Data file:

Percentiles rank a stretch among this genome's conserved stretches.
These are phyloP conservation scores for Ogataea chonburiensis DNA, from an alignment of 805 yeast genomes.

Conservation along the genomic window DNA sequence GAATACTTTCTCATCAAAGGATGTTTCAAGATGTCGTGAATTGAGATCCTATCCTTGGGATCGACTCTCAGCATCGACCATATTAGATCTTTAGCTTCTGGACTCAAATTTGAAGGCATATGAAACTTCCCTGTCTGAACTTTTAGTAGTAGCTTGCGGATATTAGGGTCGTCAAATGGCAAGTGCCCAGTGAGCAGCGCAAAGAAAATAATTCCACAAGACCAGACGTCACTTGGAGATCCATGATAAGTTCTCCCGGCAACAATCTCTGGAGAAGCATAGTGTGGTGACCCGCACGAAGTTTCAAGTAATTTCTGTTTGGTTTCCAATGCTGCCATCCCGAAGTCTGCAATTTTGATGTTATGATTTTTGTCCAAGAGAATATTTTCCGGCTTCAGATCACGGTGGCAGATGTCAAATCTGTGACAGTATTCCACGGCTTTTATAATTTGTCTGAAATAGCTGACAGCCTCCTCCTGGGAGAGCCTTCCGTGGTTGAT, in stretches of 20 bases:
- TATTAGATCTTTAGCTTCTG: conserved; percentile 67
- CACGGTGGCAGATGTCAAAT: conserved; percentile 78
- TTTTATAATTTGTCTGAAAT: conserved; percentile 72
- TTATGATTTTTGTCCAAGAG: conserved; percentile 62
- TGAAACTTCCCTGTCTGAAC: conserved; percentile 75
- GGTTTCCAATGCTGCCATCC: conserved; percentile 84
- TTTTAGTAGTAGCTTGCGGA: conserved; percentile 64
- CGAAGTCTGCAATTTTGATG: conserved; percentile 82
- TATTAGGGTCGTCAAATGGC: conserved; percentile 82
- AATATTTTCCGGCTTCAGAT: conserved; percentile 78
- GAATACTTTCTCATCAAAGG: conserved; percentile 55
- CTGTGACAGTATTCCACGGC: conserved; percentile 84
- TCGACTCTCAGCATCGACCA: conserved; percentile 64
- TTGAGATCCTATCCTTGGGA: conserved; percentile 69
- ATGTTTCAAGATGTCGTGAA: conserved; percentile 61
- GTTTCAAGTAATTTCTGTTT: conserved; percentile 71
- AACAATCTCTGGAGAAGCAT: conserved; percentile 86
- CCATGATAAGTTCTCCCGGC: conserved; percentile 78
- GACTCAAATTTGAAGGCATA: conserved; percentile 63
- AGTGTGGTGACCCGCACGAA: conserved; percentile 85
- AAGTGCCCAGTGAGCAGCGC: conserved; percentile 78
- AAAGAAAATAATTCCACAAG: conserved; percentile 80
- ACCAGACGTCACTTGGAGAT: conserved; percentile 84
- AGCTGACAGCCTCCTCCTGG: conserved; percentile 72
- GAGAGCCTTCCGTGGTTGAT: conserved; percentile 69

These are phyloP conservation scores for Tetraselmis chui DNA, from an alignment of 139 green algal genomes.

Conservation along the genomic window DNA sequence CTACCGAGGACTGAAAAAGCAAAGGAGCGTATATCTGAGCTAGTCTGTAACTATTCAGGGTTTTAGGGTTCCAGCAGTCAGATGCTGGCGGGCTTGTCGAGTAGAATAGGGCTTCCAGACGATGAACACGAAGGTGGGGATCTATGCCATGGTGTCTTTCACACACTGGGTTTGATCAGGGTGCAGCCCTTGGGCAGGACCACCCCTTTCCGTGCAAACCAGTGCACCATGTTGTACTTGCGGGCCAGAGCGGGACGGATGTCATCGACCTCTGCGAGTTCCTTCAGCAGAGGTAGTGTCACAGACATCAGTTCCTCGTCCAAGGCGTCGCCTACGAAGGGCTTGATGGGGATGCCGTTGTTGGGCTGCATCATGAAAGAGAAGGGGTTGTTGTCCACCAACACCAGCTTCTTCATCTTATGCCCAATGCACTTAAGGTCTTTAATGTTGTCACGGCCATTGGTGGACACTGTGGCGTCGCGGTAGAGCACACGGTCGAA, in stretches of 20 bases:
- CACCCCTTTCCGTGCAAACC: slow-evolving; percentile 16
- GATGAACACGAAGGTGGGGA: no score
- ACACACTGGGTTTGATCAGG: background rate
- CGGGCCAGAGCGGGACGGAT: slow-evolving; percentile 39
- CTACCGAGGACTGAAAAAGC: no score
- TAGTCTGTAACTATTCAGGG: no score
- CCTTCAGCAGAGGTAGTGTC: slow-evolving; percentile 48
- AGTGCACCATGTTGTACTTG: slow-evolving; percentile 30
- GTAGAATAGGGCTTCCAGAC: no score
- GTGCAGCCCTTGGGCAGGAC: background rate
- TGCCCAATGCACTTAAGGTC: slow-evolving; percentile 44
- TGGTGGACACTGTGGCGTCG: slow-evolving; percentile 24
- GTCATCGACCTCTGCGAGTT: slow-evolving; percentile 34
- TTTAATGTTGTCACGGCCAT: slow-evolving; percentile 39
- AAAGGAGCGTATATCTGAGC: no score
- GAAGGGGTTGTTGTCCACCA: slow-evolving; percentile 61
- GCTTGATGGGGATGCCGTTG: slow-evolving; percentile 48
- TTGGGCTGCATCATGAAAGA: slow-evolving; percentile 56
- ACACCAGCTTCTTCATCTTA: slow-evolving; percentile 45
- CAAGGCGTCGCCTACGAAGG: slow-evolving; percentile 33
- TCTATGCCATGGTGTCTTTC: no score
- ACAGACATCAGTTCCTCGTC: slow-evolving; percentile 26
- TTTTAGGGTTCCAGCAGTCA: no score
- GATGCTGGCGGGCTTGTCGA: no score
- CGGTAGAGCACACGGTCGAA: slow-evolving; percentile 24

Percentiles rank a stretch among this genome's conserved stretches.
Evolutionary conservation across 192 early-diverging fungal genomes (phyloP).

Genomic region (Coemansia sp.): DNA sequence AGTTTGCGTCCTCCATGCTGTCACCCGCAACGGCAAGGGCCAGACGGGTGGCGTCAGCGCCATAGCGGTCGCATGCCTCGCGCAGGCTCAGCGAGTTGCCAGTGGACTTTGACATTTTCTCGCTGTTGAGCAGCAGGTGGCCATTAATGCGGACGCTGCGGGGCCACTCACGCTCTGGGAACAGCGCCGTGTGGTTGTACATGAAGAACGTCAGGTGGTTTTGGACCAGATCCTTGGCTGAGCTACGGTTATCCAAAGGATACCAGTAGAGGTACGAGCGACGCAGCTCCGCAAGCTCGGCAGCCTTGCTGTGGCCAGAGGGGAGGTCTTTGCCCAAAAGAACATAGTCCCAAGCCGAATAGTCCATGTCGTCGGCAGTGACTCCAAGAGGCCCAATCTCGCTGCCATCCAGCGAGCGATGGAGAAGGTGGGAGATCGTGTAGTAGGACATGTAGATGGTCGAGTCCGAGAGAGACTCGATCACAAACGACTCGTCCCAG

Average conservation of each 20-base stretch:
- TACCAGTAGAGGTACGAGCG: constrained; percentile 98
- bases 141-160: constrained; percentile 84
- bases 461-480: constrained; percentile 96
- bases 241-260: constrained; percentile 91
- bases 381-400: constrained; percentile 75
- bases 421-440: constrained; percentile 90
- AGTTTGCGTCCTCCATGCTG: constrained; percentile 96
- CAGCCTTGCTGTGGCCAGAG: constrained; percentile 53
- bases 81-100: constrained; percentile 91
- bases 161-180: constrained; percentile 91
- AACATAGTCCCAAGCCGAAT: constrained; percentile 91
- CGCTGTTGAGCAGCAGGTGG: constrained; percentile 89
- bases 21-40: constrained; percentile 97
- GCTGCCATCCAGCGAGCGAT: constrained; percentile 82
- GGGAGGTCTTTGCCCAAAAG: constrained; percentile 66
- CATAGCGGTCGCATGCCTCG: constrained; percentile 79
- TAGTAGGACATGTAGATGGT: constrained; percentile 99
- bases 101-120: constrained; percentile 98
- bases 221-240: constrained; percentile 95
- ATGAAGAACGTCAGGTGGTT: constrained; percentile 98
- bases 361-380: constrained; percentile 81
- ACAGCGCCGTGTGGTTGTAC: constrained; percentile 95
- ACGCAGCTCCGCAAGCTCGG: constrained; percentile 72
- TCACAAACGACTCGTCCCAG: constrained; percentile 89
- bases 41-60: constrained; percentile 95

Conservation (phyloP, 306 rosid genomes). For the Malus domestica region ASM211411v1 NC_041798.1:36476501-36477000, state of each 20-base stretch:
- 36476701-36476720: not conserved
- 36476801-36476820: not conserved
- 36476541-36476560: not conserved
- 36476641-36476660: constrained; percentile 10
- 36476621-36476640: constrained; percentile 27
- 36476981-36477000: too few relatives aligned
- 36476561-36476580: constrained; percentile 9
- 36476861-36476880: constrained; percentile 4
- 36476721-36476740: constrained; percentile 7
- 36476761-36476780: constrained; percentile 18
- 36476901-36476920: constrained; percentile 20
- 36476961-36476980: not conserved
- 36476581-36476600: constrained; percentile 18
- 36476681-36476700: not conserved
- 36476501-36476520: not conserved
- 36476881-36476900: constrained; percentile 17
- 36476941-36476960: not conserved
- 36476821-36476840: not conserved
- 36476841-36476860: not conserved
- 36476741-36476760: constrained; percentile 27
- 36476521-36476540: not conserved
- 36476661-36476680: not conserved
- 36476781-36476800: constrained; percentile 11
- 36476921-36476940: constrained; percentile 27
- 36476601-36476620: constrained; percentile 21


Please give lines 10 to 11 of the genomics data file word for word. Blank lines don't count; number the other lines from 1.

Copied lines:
- TTTTAGTAGTAGCTTGCGGA: conserved; percentile 64
- CGAAGTCTGCAATTTTGATG: conserved; percentile 82